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Earlier this month, The Atlantic published an article by sociology professor Philip Cohen in which he tries to answer the question "Why Don't Parents Name Their Daughters Mary Anymore?" As the charts show, "Mary" has plummeted while "Emma" has risen after having fallen. Other names have also gone away or returned to popularity over the years. You can see the top 10 names for boys and girls in 2011 here and the change in popularity of the top 500 names here.

I've always been interested in how names change through the generations, but also in how ethnic names rarely cross over. For instance, despite a prediction that "Barack" would make it into the top 1,000 baby names after President Obama's election in 2008, that didn't happen. From 2007 until the end of 2011, only 169 newborns had been named "Barack," according to the Social Security Administration. That's obviously not because Obama is unpopular but rather, in my opinion, because his "foreign" name just doesn't resonate.

Despite all the propaganda about America being a melting pot—I prefer the stew-pot metaphor personally—only some names get blended in. There just aren't that many Irish named Raúl or Esmeralda or Deshi or LaShonda. As in so much else, the dominant culture imposes nomenclature on ... well ... on nomenclature.

In my own family, the Seminole names mostly disappeared after the generation of my grandmother (Simmalikee) and her sister (Hitochi). Her kids got names like Golda, Nadine, Rhoda, Wilson and, the one exception, Tahama. My mother's sisters got the older generation's names as their middle names (Rhoda Hitochi and Nadine Simmalikee). But otherwise the Indian names disappeared. (My cousins and I were also given informal Seminole names but they were never actually used and appeared on no birth certificates.)

Most Indians today, on or off reservations, give their children "anglo" first names, or adopt the fads that the dominant culture does, with kids being called "Amber" or "Brandon" even if their last name is Osceola. One reason for that is because many Indians forced into boarding schools in the century and a half between the 1820s and the 1970s were forced to take Christian names. Another reason is that native speakers of Indian languages have dwindled. Today, for instance, only about 4,000 of the estimated 90,000 tribally enrolled Muscogee (Creeks) and Seminoles in Florida, Texas, Alabama and Oklahoma can speak their common "mother tongue." Without that language of origin, the names disappear, no matter what grandma or great-grandpa was named. The principal chief and assistant chief of the Seminole Nation of Oklahoma, for instance, are named Leonard and Ella, respectively. The first and second chiefs of the Muscogee Nation are George and Roger, respectively. That's a far cry from Menawa or Hollater-Micco.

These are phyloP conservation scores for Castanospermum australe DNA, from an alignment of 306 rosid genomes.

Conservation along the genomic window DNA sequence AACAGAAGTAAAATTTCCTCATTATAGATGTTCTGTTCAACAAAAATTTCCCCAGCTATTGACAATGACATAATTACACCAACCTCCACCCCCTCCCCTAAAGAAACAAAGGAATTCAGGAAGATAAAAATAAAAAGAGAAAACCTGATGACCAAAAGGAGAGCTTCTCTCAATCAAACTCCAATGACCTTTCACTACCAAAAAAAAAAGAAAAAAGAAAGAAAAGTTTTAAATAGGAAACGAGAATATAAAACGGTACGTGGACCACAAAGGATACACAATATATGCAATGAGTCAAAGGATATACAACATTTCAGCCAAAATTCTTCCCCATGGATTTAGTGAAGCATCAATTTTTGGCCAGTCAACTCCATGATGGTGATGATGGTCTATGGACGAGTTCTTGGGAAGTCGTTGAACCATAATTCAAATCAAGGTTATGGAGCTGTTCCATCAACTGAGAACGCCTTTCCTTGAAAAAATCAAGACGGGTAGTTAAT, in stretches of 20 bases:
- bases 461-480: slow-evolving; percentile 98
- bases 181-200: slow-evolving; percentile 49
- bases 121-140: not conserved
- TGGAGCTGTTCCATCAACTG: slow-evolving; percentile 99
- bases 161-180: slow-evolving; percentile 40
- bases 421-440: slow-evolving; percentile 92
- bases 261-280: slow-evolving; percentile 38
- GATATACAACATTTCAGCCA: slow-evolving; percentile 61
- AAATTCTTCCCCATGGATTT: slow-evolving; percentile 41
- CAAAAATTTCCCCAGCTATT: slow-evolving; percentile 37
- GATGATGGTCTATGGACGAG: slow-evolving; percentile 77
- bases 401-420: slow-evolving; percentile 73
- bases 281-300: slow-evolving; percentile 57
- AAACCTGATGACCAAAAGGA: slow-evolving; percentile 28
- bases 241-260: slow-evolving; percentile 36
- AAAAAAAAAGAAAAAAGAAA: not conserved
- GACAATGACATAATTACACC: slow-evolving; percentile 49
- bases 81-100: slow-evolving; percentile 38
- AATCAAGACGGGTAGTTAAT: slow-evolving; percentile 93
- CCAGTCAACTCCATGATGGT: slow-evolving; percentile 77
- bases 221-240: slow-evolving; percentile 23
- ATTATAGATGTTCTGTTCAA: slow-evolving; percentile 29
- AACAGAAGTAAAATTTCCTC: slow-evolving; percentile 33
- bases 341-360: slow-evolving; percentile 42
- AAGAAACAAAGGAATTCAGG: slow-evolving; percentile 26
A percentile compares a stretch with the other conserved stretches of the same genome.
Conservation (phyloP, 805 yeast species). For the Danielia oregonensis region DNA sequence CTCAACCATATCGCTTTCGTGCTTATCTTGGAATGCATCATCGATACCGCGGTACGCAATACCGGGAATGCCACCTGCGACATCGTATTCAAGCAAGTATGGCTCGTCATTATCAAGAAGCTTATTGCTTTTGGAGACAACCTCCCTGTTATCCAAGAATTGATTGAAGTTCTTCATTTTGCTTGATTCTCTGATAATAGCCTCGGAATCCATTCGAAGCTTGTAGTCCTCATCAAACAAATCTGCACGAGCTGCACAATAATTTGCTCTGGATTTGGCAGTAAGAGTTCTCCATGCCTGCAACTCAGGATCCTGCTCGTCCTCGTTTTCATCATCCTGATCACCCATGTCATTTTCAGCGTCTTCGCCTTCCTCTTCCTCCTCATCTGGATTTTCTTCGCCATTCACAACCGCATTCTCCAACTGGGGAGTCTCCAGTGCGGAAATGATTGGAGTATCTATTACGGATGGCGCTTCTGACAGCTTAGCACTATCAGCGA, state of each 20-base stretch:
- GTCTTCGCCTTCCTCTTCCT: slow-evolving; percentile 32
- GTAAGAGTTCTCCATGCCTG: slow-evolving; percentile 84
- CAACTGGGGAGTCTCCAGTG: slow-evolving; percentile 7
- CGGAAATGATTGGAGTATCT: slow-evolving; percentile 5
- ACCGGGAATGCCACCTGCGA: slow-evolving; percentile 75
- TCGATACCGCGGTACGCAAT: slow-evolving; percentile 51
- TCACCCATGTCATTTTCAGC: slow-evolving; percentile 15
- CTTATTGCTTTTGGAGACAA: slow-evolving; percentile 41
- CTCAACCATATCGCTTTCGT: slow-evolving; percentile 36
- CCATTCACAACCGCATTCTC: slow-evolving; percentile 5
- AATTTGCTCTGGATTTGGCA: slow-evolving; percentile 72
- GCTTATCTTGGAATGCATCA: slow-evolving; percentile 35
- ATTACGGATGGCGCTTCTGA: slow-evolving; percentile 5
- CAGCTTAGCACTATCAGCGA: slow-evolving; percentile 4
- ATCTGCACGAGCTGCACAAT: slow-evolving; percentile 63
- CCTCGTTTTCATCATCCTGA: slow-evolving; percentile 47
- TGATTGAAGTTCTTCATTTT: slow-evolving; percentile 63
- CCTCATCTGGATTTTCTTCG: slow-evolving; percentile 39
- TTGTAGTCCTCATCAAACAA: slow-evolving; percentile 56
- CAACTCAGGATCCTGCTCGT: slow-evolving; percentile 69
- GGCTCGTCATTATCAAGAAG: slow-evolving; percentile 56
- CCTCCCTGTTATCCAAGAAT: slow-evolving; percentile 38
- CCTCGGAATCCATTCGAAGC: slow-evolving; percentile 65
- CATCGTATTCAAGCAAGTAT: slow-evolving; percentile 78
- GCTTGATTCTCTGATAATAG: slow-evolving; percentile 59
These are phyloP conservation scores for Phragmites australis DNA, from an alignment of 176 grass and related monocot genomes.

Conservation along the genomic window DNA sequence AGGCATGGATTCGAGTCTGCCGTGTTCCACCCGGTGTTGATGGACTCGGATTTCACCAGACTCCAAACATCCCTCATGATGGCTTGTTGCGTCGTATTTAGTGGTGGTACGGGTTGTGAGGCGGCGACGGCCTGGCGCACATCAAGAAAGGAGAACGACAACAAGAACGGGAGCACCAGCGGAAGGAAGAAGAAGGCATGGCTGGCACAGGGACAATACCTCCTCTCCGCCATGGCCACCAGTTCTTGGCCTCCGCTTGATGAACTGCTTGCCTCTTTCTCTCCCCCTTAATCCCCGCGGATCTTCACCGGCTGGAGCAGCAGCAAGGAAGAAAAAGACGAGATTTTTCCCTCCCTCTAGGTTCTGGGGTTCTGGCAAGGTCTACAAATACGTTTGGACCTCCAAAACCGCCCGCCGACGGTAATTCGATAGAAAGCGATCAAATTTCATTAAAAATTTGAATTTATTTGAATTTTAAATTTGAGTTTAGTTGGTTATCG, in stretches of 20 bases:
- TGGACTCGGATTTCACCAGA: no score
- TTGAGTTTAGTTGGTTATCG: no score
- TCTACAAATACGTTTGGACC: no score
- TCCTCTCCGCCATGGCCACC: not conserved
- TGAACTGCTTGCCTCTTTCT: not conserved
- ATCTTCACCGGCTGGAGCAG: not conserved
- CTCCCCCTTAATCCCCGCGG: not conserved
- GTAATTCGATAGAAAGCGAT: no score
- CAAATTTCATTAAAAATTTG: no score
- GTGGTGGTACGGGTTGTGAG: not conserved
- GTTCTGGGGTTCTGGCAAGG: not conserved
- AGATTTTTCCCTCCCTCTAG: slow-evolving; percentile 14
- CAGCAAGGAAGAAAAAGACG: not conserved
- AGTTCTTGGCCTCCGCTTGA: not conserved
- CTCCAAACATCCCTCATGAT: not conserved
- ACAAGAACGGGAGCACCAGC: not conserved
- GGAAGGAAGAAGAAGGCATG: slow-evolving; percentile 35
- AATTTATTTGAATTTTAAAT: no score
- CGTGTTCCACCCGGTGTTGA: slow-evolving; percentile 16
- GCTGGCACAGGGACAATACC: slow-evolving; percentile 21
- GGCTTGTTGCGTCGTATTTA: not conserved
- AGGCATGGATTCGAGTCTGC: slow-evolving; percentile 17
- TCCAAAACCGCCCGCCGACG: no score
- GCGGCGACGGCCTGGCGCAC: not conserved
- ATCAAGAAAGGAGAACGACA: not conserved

Whatever their ethnicity, many people don't like their names. And they may not just be whining because they wanted to be named Juanita and got named Rosario instead.

According to a study published in the March 2009 issue of Social Science Quarterly by David E. Kalist and Daniel Y. Lee of Shippensburg University in Pennsylvania, there is an association between what you're called and how you behave.

Results show that, regardless of race, juveniles with unpopular names are more likely to engage in criminal activity.

[Kalist and Lee] analyzed state data by comparing the first names of male juvenile delinquents to the first names of male juveniles in the population.

Researchers constructed a popularity-name index (PNI) for each name. For example, the PNI for Michael is 100, the most frequently given name during the period. The PNI for David is 50, a name given half as frequently as Michael. The PNI is approximately 1 for names such as Alec, Ernest, Ivan, Kareem, and Malcolm.

The least popular names were associated with juvenile delinquency among both blacks and whites. [...]

[A]dolescents with unpopular names may be more prone to crime because they are treated differently by their peers, making it more difficult for them to form relationships. Juveniles with unpopular names may also act out because they consciously or unconsciously dislike their names.

"First name characteristics may be an important factor to help identify individuals at high risk of committing or recommitting crime, leading to more effective and targeted intervention programs," the authors conclude.

If only I could blame my name for my 23 months in reform school.

What about your names and names in your family? Were they cause for trouble on the playground? Do you love your name? Do you have an "ethnic" name outside the mainstream or did you taunt the kids who did? Do you still have issues with your parents for what they named you? Did you officially change your name or adopt your middle name or some nickname because you hated your first name?

Poll

Do you like the name you were given at birth?

53%318 votes
29%176 votes
7%43 votes
5%33 votes
4%25 votes

| 596 votes | Vote | Results

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